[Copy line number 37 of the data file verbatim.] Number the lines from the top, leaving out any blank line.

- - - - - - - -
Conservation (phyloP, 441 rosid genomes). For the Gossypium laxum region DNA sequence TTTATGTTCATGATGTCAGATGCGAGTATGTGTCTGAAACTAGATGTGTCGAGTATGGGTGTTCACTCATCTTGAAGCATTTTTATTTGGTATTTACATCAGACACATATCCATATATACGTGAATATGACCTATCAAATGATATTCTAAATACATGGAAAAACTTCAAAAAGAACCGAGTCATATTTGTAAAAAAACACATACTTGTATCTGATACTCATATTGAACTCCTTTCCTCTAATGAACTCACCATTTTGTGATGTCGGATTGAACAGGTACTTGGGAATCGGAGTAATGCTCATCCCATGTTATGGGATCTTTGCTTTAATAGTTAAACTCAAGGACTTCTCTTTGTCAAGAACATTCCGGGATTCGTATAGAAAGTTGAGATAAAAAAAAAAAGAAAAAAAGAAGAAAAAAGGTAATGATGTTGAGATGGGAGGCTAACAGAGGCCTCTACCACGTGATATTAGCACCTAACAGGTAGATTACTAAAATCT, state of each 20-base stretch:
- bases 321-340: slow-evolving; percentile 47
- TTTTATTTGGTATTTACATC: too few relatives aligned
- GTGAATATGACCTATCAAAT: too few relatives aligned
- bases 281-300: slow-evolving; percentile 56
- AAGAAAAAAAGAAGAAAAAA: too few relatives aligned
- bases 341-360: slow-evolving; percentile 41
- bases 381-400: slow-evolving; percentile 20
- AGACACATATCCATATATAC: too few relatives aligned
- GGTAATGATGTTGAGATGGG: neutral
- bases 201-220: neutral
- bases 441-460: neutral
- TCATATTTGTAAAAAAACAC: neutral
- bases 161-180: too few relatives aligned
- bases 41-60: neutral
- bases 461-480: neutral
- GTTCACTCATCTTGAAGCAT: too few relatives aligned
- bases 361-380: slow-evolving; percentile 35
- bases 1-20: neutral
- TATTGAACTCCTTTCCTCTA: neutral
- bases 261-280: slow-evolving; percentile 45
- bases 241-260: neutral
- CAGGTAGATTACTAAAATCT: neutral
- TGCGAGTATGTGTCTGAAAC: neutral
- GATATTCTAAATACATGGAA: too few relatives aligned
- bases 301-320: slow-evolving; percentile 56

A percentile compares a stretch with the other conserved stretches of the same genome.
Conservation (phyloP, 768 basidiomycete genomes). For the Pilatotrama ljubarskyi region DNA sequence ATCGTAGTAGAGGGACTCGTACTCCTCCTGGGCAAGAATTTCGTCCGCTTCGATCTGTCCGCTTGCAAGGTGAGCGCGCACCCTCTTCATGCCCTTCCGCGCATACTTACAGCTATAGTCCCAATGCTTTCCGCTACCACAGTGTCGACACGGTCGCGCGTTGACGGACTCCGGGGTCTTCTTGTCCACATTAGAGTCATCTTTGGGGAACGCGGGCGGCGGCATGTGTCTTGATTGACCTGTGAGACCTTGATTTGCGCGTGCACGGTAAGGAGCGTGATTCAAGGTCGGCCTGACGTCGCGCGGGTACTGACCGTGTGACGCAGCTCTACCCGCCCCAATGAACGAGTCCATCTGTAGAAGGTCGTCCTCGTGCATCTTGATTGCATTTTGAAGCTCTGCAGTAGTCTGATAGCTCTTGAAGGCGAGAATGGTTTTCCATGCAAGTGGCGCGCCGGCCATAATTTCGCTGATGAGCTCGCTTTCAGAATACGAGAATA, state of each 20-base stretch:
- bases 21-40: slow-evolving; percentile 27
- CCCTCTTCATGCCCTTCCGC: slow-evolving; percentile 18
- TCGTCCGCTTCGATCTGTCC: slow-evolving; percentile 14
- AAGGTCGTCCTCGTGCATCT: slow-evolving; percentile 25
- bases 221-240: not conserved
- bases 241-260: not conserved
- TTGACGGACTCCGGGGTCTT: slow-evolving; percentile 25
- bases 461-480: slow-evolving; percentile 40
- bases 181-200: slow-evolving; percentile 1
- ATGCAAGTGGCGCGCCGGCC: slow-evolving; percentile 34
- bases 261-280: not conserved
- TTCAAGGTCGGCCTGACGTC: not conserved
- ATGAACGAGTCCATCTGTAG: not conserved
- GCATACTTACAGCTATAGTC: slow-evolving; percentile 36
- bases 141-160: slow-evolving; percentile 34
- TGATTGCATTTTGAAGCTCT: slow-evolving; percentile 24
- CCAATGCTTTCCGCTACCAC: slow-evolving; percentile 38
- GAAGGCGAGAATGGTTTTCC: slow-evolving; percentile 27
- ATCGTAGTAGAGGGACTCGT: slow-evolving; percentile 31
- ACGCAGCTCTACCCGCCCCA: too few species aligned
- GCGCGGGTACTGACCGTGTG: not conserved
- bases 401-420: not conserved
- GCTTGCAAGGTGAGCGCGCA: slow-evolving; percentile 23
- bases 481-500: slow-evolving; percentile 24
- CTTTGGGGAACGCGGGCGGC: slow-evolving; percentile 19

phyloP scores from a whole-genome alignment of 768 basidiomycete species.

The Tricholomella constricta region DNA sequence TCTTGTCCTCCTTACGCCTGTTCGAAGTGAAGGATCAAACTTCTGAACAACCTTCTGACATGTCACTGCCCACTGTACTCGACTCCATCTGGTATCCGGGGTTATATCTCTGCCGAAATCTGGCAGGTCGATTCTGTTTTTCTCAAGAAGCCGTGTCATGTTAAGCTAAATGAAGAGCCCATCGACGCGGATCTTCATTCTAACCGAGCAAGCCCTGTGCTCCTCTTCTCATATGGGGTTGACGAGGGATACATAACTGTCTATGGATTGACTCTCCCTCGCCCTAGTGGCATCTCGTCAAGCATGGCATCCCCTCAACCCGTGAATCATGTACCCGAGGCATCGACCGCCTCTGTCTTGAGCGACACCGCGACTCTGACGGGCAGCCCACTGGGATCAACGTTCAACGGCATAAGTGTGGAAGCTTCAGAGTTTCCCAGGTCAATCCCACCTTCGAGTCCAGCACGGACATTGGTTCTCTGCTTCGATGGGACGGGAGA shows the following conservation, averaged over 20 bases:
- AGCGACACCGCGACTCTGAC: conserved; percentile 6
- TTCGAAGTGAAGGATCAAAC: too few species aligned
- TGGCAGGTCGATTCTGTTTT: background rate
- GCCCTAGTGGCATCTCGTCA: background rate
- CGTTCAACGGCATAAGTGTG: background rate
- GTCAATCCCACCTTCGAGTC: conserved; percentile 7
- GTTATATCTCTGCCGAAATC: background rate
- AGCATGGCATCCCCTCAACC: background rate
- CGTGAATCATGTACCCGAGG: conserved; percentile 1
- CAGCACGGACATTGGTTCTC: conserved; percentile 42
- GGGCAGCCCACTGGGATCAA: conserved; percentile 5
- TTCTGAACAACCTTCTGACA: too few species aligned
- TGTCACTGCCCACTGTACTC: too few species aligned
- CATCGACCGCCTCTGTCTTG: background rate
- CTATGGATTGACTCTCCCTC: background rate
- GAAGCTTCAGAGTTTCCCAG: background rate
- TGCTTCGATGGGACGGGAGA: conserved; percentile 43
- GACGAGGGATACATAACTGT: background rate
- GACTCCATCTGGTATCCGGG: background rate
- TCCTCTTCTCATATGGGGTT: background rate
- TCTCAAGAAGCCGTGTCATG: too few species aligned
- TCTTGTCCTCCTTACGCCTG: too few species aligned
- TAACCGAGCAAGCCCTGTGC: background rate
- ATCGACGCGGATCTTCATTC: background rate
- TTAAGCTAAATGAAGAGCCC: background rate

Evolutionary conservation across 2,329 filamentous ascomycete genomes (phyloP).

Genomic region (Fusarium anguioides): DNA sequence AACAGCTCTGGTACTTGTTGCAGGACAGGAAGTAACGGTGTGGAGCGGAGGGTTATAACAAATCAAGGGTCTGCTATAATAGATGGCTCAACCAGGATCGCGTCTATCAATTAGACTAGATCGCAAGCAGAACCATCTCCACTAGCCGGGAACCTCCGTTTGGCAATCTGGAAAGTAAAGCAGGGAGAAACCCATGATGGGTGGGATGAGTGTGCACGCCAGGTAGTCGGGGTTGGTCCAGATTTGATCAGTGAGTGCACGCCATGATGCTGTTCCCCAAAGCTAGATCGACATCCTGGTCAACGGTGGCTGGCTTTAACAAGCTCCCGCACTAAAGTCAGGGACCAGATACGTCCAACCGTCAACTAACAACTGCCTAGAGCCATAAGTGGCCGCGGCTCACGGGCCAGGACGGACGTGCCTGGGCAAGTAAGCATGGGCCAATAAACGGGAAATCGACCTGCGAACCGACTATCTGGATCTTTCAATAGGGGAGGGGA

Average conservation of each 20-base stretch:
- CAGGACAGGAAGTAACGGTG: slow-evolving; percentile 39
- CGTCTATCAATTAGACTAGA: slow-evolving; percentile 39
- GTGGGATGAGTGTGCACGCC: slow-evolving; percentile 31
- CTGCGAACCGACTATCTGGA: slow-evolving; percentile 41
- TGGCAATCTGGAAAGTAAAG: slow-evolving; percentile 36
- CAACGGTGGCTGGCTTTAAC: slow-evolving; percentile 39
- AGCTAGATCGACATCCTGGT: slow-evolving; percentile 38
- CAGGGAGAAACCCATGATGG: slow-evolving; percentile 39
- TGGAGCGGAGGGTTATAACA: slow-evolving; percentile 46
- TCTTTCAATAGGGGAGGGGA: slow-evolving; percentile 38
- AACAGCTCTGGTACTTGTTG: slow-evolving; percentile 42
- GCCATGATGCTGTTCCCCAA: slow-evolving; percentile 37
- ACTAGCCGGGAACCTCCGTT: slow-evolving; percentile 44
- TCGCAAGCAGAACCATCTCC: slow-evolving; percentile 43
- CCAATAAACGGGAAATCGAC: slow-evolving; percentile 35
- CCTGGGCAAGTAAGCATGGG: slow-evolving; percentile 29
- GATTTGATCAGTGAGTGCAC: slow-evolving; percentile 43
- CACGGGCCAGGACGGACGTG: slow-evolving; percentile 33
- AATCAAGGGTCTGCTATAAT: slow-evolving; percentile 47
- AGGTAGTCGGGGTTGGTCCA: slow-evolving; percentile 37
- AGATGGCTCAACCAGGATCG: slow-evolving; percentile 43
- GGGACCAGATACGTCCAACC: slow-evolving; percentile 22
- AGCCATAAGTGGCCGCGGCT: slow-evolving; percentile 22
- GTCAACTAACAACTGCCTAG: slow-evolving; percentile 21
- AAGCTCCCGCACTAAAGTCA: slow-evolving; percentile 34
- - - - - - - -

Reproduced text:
- bases 181-200: slow-evolving; percentile 1